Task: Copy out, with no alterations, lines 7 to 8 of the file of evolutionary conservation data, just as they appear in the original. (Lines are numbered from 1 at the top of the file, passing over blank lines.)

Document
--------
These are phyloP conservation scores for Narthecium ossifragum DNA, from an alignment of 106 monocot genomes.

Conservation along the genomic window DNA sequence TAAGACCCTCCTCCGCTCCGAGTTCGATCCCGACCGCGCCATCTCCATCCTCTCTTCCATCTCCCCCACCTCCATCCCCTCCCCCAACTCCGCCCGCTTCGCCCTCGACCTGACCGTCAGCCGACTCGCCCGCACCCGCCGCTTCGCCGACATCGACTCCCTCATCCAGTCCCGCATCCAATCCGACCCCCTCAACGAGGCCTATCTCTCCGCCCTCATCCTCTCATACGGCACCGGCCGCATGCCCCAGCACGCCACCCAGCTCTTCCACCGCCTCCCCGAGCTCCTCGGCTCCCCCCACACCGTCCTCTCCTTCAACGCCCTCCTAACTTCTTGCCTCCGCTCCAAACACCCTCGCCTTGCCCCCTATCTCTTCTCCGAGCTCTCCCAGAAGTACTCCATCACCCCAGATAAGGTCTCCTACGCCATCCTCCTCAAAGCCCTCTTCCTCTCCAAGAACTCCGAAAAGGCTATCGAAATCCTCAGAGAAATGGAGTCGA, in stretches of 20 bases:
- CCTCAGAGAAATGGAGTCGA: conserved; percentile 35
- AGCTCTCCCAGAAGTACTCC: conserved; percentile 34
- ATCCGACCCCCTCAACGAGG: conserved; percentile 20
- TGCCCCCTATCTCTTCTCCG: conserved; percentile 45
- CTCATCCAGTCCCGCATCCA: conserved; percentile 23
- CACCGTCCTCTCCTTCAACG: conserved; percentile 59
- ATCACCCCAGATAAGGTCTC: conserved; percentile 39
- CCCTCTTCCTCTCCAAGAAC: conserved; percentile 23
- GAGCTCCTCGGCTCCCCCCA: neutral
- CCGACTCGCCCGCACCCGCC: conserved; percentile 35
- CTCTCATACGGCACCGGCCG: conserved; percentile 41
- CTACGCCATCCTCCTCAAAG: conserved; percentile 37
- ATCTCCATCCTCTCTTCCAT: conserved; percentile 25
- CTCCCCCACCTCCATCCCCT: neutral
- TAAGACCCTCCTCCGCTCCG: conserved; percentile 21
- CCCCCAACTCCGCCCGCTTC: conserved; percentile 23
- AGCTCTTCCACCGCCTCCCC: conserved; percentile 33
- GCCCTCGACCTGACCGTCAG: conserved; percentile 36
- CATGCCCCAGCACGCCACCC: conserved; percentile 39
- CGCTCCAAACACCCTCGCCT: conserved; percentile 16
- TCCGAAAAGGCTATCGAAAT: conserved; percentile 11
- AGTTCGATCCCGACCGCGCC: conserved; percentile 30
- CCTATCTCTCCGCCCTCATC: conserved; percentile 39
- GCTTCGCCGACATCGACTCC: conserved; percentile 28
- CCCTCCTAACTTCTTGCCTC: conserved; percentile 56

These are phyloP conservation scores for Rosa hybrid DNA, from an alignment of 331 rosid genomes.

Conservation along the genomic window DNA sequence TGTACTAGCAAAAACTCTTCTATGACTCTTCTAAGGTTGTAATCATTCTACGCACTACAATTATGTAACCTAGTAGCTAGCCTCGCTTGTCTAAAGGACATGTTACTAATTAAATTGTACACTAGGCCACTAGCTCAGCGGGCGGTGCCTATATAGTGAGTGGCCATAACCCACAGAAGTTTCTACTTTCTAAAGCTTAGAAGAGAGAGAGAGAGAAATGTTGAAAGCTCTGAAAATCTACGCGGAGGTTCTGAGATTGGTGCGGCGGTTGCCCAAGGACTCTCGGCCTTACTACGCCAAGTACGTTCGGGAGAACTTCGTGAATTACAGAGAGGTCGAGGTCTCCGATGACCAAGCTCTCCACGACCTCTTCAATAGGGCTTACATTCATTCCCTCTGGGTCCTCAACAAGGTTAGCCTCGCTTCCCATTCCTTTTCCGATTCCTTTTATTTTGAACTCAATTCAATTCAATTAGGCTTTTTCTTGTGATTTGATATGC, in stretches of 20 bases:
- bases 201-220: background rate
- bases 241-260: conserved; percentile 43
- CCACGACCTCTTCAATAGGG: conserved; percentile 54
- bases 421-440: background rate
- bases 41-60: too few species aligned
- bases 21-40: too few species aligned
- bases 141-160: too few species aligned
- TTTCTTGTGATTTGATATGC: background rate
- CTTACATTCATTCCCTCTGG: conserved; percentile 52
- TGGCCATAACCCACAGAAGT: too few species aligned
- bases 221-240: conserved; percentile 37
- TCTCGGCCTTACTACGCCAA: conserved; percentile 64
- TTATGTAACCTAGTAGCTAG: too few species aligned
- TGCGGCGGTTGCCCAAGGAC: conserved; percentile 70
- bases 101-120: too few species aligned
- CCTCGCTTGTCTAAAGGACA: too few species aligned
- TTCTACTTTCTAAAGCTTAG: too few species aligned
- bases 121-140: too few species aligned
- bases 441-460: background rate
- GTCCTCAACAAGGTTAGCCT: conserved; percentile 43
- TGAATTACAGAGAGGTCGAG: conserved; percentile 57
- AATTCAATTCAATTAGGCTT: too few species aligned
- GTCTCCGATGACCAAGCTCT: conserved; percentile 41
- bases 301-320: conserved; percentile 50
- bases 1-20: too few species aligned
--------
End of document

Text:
- CTCATCCAGTCCCGCATCCA: conserved; percentile 23
- CACCGTCCTCTCCTTCAACG: conserved; percentile 59